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Advances Help Assure Olive Oil Authenticity

Posted by Chris Guy, USDA Agricultural Research Service Information Staff in Food and Nutrition Research and Science
Feb 21, 2017

This post is part of the Science Tuesday feature series on the USDA blog. Check back each week as we showcase stories and news from USDA’s rich science and research portfolio.

When you plunk down $17.99 for a bottle of your favorite premium olive oil, you’d like some assurance that what you just bought actually is top-quality olive oil.  Sadly, there’s a possibility that your high-priced olive oil might be watered down with other, less expensive vegetable oils, such as those from safflower or canola.

Fortunately, the scientists of the Agricultural Research Service (ARS) are helping ensure that what you get is what you paid for.

Two ARS scientists have developed analytical ways that can be used to assure the authenticity of olive oil, thus allaying consumers’ fears.

Testing olive oil for authenticity requires only a tiny amount of oil—about one-fifth of a teaspoon. The test is also comparatively inexpensive and quick, taking no more than 2-1/2 hours from start to finish, and requires only the equipment and supplies that most DNA labs already have on hand.

The test relies on technology called “polymerase chain reaction” or PCR to compare olive DNA to that of two other kinds of plants, canola and sunflower, whose oil is sometimes used to dilute olive oil.  The test focuses on key regions of two genes, known as matK and psbA-trnH, that occur widely throughout nature, including in numerous everyday sources of edible vegetable oil.

The ARS scientists have shown that the DNA sequence of specific regions of these two genes provides a reliable basis for comparison, and can be used to quickly unmask non-olive oils in a sample.  The test can distinguish between the three oils at concentrations of 5 percent or higher.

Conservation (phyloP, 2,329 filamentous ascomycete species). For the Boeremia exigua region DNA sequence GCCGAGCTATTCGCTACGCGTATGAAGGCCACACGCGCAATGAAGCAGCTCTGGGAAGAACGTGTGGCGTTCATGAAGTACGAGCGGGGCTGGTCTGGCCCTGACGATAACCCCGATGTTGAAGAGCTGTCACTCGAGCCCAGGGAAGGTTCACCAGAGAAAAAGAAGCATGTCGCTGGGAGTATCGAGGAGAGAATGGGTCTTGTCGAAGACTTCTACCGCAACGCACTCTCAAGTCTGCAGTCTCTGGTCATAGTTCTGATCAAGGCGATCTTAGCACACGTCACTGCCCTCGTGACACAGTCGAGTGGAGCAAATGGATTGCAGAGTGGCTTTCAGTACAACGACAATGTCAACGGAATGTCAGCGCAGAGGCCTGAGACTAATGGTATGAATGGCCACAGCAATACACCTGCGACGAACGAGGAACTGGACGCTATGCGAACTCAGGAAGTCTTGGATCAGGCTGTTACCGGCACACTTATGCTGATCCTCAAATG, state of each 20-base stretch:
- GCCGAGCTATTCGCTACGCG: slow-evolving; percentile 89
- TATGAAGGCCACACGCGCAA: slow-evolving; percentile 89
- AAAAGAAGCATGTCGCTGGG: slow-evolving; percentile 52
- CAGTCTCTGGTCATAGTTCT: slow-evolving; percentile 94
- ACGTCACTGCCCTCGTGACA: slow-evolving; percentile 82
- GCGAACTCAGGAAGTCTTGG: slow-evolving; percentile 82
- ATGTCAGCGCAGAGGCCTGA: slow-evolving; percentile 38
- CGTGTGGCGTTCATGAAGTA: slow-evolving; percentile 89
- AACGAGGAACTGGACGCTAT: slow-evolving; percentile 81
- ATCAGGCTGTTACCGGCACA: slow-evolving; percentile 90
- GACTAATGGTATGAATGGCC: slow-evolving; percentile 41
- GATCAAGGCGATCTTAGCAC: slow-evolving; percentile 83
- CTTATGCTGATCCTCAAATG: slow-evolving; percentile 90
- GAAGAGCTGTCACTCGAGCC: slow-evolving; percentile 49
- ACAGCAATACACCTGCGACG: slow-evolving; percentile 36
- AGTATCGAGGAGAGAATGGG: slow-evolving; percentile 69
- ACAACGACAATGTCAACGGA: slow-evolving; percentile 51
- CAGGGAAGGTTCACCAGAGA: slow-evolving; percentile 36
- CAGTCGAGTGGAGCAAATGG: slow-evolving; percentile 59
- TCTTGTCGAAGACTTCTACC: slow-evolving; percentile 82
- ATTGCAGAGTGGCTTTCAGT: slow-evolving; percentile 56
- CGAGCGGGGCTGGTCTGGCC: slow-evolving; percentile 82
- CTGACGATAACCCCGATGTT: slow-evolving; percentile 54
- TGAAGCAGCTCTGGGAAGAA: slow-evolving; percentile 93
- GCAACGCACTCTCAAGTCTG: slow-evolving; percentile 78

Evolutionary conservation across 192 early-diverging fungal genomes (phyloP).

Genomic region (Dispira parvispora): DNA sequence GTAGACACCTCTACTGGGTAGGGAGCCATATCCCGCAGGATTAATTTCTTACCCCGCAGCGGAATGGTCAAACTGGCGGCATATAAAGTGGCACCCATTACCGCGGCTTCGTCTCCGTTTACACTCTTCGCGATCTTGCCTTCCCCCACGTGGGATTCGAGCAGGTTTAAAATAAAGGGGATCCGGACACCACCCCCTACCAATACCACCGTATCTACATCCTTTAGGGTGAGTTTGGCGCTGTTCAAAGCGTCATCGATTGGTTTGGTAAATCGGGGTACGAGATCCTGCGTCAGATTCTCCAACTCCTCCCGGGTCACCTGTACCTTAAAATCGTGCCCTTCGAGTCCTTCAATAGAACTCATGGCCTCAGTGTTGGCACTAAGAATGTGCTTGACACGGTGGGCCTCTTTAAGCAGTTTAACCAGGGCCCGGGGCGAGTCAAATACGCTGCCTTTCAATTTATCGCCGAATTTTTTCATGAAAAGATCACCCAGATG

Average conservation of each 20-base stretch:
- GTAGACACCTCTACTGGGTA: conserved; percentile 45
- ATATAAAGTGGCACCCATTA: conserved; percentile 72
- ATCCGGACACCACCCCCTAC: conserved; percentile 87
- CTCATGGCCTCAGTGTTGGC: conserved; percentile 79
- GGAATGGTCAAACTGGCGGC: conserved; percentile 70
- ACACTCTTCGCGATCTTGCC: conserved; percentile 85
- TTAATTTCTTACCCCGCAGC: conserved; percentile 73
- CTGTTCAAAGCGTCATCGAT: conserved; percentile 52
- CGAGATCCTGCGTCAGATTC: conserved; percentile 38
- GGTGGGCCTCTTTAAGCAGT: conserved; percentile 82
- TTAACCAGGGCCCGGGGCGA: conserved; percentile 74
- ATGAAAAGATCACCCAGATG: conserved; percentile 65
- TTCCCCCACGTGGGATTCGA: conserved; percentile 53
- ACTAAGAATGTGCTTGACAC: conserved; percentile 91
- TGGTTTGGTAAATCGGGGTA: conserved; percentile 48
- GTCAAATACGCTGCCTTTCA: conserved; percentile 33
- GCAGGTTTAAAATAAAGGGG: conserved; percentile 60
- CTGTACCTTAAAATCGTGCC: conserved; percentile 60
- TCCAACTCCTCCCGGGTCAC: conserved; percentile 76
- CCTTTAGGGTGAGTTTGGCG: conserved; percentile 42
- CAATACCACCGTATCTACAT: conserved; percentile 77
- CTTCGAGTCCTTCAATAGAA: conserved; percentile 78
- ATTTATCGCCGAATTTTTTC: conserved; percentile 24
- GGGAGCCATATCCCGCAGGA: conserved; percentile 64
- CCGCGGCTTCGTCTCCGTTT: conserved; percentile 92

It’s hoped that with further refinements, the test will someday be able to recognize other vegetable oils such as avocado, hazelnut, soybean and walnut that also are sometimes added to incorrectly labeled olive oil.

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Jul 23, 2013

I am intolerant of nuts, espacially peanuts and this includes the oils. That is to say I have a mild alergy, one not life threatening but definitly involves quality of life. So if they add nut oils to olive oil how am i to ever trust the product and labels again? Thanks for the heads up. This could explain my why I am ill when there appears to be no cause. I will have to monitor this much more carefully.

Janet O'Dell
Jul 23, 2013

Glad to hear this, I was not happy to find out I was likely buying cheap oils instead of olive oil.

Jul 24, 2013

Great! Now when will this test kit become available to consumers?

Jul 27, 2013

good news...


Deb Hebert
Jan 14, 2015

I noticed that Pompeian EVOO has your monitoring seal on the bottle. However, when I did the refrigerator test on their product I got no solidifying at all - none. I know this test is not perfect because some inferior oils will also solidify at 36 degrees, but that doesn't explain why Pompeian which is supposed to be 100 percent EVOO, doesn't have any solidifying. I put a bottle of Lucini oil in my fridge and it did solidify. How close/effective is your monitoring of Pompeian ??

Jan 12, 2016

I am disturbed that the authenticity of extra virgin olive oil is not being carefully tested the fraud is known to be wide spread. If we are importing food products, can't the FDA or DOA assure that we are getting the product we are paying a premium price for ? Or is it back to "buyer beware" ?